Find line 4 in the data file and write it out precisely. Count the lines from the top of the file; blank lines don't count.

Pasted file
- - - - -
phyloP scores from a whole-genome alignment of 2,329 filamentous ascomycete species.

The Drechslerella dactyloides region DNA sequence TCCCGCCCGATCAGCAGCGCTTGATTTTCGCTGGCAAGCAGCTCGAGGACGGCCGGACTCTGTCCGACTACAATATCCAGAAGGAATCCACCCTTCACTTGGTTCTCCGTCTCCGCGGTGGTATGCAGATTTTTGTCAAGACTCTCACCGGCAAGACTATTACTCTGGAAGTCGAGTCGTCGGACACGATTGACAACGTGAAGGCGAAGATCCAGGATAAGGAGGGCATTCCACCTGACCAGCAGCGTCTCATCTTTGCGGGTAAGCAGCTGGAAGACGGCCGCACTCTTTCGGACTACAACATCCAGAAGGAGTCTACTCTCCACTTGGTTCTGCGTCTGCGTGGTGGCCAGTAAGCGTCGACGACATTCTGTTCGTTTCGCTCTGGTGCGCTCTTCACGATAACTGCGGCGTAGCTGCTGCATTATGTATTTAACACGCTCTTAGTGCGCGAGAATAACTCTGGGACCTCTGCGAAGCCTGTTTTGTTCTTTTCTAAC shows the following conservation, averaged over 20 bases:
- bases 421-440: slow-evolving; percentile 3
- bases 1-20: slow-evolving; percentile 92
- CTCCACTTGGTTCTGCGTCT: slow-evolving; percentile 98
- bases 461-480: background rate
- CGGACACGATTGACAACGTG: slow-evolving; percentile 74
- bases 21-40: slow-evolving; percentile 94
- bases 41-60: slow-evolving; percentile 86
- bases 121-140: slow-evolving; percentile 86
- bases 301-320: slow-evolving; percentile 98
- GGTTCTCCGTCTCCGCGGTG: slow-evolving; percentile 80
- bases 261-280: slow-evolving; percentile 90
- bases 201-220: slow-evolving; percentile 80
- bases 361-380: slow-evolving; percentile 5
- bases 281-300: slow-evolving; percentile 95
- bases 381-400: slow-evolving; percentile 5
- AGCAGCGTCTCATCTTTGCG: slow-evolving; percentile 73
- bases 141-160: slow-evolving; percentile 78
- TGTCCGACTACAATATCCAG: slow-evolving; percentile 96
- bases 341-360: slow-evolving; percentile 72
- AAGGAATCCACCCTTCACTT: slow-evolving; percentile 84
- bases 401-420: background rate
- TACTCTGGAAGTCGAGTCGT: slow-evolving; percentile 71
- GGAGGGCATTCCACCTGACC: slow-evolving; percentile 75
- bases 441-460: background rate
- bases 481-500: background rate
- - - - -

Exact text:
- bases 1-20: slow-evolving; percentile 92